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Old 07-05-2014, 11:50 PM   #42
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Speaking of hamons, the idea of heat treating with a torch got me to thinking about using some clay or something on the back of the blade, heat the edge, and quenching to see if I can get a hamon.

But I'm curious about something. Whenever I've tempered a knife and it turns amber, or when I annealed the handle on the above knife and created that rainbow colour, the colours are only on the surface. A little sanding makes them go away. Is the same thing true with a hamon? Isn't a hamon just a difference in colour? If so, how is it visible after you finish up the knife by sanding it?
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Old 07-05-2014, 11:53 PM   #43
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You acid etch it to make it more pronounced and you sand your blade to 400# before heat treat
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Old 07-10-2014, 10:36 PM   #44
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take a speaker and clamp it face down on a table so you can drag the blade across the magnet to see when it becomes nonmagnetic at this point run the temp up about 2- 300 degrees more. . .
How can you tell it's 2 - 300 degrees hotter? Does it turn fully orange? Doesn't that cause the grain to grow excessively?

Quote:
I would never try to grind a tempered knife but that's just me once tempered a knife can only take so much abuse before the blade degrades
That is interesting. Pretty much everybody else has been telling me that I should leave a little thickness on the edge when I heat treat, then grind it the rest of the way after heat treating it. Do you grind it until you have an edge before heat treating? Or how thick do you leave your edge when you heat treat?

By the way, I was just looking at your web page, and DANG! Your knives are so sweet, I've got cavities in my eyes from looking at them.
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Old 07-11-2014, 06:32 AM   #45
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Nice knife Sam, and a really interesting thread to follow.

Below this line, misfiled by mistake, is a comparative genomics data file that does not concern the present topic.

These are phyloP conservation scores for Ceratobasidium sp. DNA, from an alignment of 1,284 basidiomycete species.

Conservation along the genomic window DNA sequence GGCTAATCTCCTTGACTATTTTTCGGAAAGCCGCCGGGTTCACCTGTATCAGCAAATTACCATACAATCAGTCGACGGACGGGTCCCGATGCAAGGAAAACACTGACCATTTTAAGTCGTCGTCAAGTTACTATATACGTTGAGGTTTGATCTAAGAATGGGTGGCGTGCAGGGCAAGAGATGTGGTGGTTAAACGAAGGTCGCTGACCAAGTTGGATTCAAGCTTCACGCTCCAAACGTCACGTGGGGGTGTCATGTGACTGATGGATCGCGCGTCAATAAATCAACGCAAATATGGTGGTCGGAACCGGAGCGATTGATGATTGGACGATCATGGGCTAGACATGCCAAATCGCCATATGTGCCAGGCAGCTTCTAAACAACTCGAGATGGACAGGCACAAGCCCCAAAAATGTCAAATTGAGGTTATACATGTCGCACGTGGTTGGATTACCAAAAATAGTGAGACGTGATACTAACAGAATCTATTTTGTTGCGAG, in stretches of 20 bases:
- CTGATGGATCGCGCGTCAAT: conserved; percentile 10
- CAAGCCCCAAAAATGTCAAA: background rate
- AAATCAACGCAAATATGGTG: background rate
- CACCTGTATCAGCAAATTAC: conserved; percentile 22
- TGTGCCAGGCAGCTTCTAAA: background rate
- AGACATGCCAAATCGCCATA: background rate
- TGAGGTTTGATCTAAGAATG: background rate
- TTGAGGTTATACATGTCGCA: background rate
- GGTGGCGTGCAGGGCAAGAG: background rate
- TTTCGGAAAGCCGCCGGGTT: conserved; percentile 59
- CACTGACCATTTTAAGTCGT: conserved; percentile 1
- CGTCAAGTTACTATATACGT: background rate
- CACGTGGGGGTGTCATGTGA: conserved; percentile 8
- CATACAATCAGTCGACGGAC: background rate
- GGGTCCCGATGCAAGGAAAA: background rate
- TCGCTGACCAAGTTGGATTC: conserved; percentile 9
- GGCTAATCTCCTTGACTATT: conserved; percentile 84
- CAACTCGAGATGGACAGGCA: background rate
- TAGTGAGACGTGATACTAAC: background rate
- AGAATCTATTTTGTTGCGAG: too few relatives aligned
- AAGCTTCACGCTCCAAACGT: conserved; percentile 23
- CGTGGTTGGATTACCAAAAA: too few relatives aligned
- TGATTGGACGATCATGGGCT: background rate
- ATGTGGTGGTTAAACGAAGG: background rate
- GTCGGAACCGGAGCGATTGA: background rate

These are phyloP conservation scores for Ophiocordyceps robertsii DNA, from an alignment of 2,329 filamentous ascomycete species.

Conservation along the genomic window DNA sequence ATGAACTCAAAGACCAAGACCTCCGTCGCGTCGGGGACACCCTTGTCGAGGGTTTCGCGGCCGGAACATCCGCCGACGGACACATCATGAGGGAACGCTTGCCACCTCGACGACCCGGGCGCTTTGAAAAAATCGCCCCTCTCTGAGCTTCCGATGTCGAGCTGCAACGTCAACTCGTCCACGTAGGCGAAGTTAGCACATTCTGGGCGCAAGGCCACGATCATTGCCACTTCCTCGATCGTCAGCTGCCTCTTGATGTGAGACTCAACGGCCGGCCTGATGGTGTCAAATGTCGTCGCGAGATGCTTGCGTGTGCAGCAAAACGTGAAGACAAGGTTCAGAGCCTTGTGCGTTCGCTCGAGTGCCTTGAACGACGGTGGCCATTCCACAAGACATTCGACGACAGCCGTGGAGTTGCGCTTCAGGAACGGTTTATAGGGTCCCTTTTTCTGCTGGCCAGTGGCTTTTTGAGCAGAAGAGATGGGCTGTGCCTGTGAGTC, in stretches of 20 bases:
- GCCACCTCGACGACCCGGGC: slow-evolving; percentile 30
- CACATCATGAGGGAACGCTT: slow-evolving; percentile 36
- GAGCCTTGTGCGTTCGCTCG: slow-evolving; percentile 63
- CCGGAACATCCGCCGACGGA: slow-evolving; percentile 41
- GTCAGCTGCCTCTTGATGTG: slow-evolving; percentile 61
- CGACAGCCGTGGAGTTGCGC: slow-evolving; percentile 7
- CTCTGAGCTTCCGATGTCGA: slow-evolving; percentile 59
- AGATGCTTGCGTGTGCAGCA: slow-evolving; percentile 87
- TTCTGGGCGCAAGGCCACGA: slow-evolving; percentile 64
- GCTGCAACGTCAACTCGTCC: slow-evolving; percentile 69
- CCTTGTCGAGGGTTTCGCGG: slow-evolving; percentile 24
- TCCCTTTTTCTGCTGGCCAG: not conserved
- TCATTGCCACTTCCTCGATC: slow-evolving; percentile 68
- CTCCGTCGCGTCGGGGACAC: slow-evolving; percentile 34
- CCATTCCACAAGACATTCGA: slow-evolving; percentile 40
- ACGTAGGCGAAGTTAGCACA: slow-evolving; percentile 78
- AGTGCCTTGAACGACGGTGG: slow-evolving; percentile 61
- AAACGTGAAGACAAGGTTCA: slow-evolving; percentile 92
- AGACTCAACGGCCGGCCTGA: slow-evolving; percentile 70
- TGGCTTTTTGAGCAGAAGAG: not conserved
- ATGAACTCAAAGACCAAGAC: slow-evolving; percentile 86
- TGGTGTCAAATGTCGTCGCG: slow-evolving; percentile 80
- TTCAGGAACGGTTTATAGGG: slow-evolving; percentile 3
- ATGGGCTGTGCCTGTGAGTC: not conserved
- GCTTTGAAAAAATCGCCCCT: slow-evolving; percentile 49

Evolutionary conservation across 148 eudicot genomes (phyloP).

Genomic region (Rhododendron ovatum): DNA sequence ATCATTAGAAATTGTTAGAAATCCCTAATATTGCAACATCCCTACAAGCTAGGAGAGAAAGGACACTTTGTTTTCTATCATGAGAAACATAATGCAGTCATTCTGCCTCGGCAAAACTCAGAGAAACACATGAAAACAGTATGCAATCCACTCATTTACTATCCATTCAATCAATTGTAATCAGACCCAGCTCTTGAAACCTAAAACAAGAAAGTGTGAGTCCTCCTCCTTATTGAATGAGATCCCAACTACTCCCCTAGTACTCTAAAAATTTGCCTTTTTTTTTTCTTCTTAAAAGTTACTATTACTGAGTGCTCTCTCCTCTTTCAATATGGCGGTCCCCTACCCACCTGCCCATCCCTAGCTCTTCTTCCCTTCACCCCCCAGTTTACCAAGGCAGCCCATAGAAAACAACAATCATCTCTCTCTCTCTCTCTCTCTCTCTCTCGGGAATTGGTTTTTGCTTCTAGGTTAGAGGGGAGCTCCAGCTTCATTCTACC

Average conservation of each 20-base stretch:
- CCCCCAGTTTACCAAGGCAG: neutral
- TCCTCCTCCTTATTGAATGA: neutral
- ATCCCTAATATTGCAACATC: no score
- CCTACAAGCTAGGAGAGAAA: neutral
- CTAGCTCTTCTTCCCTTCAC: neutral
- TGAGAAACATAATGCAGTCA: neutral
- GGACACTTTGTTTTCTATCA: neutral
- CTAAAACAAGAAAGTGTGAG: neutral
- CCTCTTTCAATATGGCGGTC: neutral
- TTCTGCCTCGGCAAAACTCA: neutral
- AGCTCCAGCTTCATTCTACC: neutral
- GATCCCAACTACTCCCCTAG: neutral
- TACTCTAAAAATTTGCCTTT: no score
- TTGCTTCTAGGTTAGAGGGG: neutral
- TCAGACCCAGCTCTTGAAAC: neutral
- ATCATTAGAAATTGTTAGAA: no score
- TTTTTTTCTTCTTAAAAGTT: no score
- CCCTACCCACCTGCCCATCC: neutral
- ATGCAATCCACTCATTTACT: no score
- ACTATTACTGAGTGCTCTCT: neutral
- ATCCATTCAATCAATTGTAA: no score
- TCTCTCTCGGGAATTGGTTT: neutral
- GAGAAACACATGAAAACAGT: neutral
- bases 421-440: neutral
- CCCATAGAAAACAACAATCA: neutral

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Old 07-11-2014, 08:50 AM   #46
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Sam, if you do grind to final edge before heating, be very careful. With the material that thin it is very easy to melt the edge. I have done that more than once making broadheads.
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Old 07-11-2014, 01:54 PM   #47
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And don't forget to keep an eye on your temperature of the your quenching oil; 2 times this month during the normalizing process I looked down and it was at 160 or higher.... Then it's time unplug my pot and sit and wait until it cools to temp. (makes me feel like a dummy)
Ive got a good one.quenching more than one blade makes the oil get above 120 real fast.figured this out the hard way
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Old 07-11-2014, 03:01 PM   #48
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Looks good
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Old 07-11-2014, 03:35 PM   #49
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Sam, if you do grind to final edge before heating, be very careful. With the material that thin it is very easy to melt the edge. I have done that more than once making broadheads.
Well, how do you do it? If you leave some thickness on the edge while heat treating, how do you make the edge after heat treating? Do you use a file, or do you just grind at a low speed and cool it frequently?

The knife I showed at the beginning of the thread, I ground the whole thing without it being annealed. I just tempered it in the oven. I don't think I ever got it hot enough to ruin the temper, even when I was putting the edge on it. It took a long time, though.
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Old 07-11-2014, 03:37 PM   #50
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Ive got a good one.quenching more than one blade makes the oil get above 120 real fast.figured this out the hard way
What do you do if you want to heat treat several knives in one round? If you put all the knives in the forge or kiln or whatever you use, and you quench one, won't have have to worry about grain growth while you're waiting for the oil to cool? Or do you not do multiple knives at a time? I'm just trying to be efficient. Since I don't have a gas forge or an electric kiln, heat treating has been kind of an occasion. I use a charcoal/coal forge.